Automation and Robotics 20ME51I WEEK 8 Theory notes.pdf
1. Fundamentals of Robo cs
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FUNDAMENTALS OF ROBOTICS
1. Concepts of Industrial Robots
Robots can perform many different tasks and operations precisely. Robotic
systems consist of not just robots, but also other devices and systems that are used
together with the robots to perform the necessary tasks.
A robot is a computer-controlled machine that is programmed to move,
manipulate objects, and accomplish work.
According to the Robot Institute of America (1979), a robot is defined as “a
reprogrammable, multifunctional manipulator designed to move material, parts, tools,
or specialized devices through various programmed motions for the performance of a
variety of tasks.”
Industrial robot is defined as “a number of rigid links connected by joints of
different types that are controlled and monitored by computer.”
The advantages of robots are:
1. Increase in productivity, safety, efficiency, quality, and consistency of products.
2. Robots can work in hazardous environments.
3. Robots need no environmental comfort
4. Robots can work continuously without experiencing fatigue.
5. Robots always have repeatable precision.
Disadvantages of robots are:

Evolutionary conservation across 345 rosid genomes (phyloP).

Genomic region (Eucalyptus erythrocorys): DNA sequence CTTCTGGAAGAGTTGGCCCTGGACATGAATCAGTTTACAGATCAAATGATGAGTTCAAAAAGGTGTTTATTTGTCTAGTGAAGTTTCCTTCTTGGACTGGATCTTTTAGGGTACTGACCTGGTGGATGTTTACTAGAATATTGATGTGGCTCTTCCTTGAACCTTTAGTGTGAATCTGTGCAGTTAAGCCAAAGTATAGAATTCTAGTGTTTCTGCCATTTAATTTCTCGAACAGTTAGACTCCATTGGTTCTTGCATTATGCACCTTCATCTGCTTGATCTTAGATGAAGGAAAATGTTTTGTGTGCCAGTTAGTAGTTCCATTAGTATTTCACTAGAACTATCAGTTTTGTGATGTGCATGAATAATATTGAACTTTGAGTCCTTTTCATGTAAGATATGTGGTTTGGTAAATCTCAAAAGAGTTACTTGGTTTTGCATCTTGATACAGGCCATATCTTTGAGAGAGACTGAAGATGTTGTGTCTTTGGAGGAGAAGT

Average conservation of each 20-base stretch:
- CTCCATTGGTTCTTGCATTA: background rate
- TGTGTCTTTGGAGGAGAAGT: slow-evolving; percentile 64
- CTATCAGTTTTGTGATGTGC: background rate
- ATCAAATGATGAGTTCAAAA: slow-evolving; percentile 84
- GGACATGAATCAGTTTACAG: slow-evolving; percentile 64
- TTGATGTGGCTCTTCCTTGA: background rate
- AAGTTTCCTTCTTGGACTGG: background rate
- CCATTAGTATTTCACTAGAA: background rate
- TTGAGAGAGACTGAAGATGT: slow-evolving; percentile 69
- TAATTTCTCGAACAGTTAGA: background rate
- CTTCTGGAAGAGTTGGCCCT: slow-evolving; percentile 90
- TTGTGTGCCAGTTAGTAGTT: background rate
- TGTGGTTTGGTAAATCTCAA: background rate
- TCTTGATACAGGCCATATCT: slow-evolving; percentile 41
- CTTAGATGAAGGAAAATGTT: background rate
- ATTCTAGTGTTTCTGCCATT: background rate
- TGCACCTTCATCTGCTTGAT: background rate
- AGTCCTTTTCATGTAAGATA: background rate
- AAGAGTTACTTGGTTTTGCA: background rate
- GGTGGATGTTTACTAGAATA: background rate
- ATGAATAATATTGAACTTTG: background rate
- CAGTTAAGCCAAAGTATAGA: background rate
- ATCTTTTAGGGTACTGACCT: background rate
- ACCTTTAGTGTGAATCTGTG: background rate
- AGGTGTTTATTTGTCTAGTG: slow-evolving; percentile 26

1. Robots replace human workers creating economic problems,
2. Robots lack capability to respond in emergencies.
3. Safety measures are needed to ensure that they do not injure operators and
machines working with them.
4. Robots are costly due to initial cost of equipment and installation
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Components of an Industrial Robot:
1. Mechanical Unit. The mechanical unit refers to the robot’s manipulative arm and
its base. Tooling such as end effectors, tool changers, and grippers are attached to
the wrist-tooling interface. The mechanical unit consists of a fabricated structural
frame with provisions for supporting mechanical linkage and joints, guides,
actuators, control valves, limiting devices, and sensors.
2. Drive. The drive system supplies the power, which enables the robot to move. Drive
for a robot may be hydraulic, pneumatic, or electric. Hydraulic drives have been
used for heavier lift systems. Pneumatic drives have been used for high speed.
Electric drive systems can provide both lift and/or precision. An AC or DC powered
motor may be used.
3. Control System. Controller is the brain of the robot. Controller is a communication